Lately, I have felt an immediate sense of guilt for being as happy as I am. Any problems that I have are really typical everyday things; not enough hours in the day, maybe having to wait a few weeks longer than I would like to for major purchases, the door panel to my driver side door falling completely off and the tailgate getting stuck the same week our LLC taxes are due…but there really isn’t anything egregious. With all that is happening in the world today, and with family members that are struggling to find their own happiness, I actually feel bad for being content and pleased with my life. I’ve been “happy-shamed”.
After battling with depression and self-created drama through my 20’s, I made the deliberate choice to be happy one day. That day was truly the beginning of my life. Since then, I am happy every day. Maybe not all day everyday, but everyday. Recently, I walked in on my family having a conversation about Michael and I. I rounded the corner right at “well, they’re happy now, but just wait until they are not.” What a shame that someone feels the need to happy-shame us…family at that. I have found that happy shamers are typically not happy folks, though they may think that they are. What happy shamers do not know is that we see the world as we are. Angry people see the world as angry. Fearful people see a world to be fearful of. Happy people I believe see the world as a whole. A world of dualities. I think happy people see the good in the bad, or at least try hard to. However to unhappy people, especially happy shamers, happy people appear to be delusional when in fact, happy people have a great awareness…they just choose to be happy through it all. This is the only way that I can wrap my brain around my family practically waiting for our happiness to unravel. They just do not know any better. For if they themselves were in a inter-dependent relationship, they would see how well Michael and I work together. We’re seamless. When we disagree, we discuss and re-negotiate. It may take a week or two, but we discuss and re-negotiate like the partnership that we are. The happy-shamers only see our disagreement.
Here is yet another example; when I had a part-time job to make ends meet after my divorce, I loved the company and the people so much that I stayed for years later. One of the store managers was one of my biggest supporters, and we had a wonderful relationship. She was nurturing and cheered me on during the darkest days during my divorce. Then, she went through her own divorce right at the time that I was riding very high in life. I was happy, very happy. There was a lot of good going on for me, and I was grateful that my darkest of days were long gone. Then, one day out of the blue, she stopped talking to me. She would ignore me, and any attempt that I made at conversation was like talking to a door. I would be laughing while working with a customer and look over to catch her glaring at me, looks of downright disgust. I went out of my way to be more kind and helpful. In an act of empathetic solidarity, I left her a bag of her favorite candy on her desk. Still, the happier and the nicer I got the more angry with me she would become. I decided to resign. Though I missed my peoples and the meaningful work, I felt it was the most compassionate thing to do. I never found out exactly why she started to treat me so badly, but the evidence is there to support my theory…I was happy shamed.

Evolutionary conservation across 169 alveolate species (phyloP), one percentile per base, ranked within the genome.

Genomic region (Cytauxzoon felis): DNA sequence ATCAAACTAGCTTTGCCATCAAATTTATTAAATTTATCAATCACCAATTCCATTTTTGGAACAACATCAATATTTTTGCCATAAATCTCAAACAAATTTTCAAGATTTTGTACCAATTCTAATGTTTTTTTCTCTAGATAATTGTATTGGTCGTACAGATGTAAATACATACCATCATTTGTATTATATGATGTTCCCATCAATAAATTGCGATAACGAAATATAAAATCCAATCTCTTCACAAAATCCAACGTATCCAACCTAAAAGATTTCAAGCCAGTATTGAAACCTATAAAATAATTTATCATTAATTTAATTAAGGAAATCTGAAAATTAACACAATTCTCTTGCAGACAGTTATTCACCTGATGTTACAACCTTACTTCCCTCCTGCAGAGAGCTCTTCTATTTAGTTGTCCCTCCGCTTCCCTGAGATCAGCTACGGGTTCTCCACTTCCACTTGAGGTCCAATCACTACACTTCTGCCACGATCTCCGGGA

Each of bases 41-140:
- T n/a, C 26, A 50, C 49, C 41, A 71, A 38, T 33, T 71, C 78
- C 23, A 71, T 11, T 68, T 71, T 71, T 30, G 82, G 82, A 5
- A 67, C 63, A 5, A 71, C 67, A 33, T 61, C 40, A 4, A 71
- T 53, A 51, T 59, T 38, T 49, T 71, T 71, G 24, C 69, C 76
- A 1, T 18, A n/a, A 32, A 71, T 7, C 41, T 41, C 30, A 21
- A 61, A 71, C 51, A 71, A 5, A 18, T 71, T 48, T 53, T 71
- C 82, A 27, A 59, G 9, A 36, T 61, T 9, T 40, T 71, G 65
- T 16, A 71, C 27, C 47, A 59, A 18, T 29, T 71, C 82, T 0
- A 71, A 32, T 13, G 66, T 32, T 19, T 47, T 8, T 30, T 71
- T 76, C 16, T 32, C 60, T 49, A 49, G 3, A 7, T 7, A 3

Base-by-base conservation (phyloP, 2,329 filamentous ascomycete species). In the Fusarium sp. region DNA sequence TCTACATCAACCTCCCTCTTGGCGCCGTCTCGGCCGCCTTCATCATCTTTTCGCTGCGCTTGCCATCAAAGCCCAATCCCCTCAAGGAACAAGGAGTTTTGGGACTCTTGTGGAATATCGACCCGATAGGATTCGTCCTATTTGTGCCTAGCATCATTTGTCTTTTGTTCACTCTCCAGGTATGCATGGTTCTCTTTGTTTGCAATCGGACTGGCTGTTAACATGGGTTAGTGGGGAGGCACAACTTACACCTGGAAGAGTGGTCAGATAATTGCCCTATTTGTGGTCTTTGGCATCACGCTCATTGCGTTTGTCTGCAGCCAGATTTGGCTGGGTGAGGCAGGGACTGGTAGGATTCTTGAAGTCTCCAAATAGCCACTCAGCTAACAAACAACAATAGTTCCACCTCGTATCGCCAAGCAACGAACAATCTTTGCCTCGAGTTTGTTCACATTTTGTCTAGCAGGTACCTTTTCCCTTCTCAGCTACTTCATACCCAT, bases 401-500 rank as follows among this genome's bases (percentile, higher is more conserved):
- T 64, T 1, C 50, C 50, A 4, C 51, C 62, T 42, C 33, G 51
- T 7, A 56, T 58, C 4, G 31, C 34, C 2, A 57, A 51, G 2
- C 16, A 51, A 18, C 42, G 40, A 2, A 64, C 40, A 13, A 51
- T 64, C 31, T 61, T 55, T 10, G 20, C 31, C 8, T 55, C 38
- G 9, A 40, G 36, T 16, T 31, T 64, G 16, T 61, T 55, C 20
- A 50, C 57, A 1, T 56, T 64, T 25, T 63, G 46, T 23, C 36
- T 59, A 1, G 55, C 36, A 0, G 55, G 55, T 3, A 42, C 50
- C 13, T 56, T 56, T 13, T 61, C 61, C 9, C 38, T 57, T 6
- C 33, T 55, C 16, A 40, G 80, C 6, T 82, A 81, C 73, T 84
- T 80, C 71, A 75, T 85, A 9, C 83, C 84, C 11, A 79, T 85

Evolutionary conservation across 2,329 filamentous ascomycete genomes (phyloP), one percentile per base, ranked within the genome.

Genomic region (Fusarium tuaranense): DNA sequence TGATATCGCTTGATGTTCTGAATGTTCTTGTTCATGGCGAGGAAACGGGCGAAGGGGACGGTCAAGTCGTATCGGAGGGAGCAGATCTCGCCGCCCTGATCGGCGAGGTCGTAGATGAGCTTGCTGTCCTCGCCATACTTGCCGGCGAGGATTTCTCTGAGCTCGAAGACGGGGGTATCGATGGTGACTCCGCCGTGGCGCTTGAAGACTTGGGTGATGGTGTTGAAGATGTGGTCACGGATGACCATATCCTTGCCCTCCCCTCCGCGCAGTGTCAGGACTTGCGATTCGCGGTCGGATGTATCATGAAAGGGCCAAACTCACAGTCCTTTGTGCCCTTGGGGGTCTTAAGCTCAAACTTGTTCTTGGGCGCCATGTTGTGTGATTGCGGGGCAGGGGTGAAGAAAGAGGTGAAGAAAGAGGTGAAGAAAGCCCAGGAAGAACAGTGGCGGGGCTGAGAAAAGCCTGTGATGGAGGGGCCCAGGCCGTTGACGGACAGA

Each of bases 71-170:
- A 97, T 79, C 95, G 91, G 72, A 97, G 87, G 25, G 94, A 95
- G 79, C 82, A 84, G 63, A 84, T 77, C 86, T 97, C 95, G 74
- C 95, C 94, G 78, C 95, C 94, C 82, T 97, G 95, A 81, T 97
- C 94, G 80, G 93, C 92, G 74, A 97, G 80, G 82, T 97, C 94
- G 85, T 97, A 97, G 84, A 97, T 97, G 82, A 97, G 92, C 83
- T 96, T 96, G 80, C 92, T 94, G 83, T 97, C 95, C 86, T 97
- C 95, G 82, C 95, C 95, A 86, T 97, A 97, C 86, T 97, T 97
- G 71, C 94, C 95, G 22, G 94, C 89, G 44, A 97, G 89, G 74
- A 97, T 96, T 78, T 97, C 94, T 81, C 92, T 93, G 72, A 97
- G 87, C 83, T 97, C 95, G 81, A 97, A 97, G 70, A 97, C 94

What the above happy-shamers fail to understand is that I am not happy because I have xyz in material goods, I am happy because I have made my insides that way. Material wealth is fleeting. You can lose yourself for a lifetime in pursuit of material goods. When it breaks or loses it’s novelty, you’re unhappy again and in pursuit of the next fleeting moment of happiness. I know personally that it is a cycle that will never end. I chose instead to work hard to learn just what happiness means to me, and how to readjust my perspective when things are not the best. I am not financially rich, but I am wealthy. I have a wonderful and unabashedly affectionate husband that I waited several lifetimes for. Our son is extremely healthy, vibrant, and smart. We shower him with love, guidance, and direction. Michael and I have started a business together, which will inevitably be a large company. One that we hope our children can expand to their own unique vision. I have a corner office in the law firm of my dreams. I am often asked to lecture and teach what I know, and I love that. We have loving friends. We have a brand spanking new, fully renovated house in a wonderful part of town that we are lovingly crafting into a home. A place where we and those that we love can come to be nourished and restored. A place representative of our deep belief in laughter and love. We live below our means and have minimal debt. What we do have is symbolic of our lifestyle; a truck to haul thrifted furniture to redesign as a family project, and keep from a landfill, and to haul my son and I’s horse stuff around. A horse because we want our son to grow up with learning the responsibility that horsemanship and ranching provides. My writing career is taking off at the same time my legal one continues to expand. Michael has finished yet another manuscript and is about to record his spoken word in a recording studio. We have built something wonderful here. We continue to build something here. I have no reason to hide any of this, yet I feel like I have to. I feel like if I get too happy or too talented, some people think I’m on drugs, delusional, lying, or my worst fear realized, as articulated previously, starts praying for my downfall.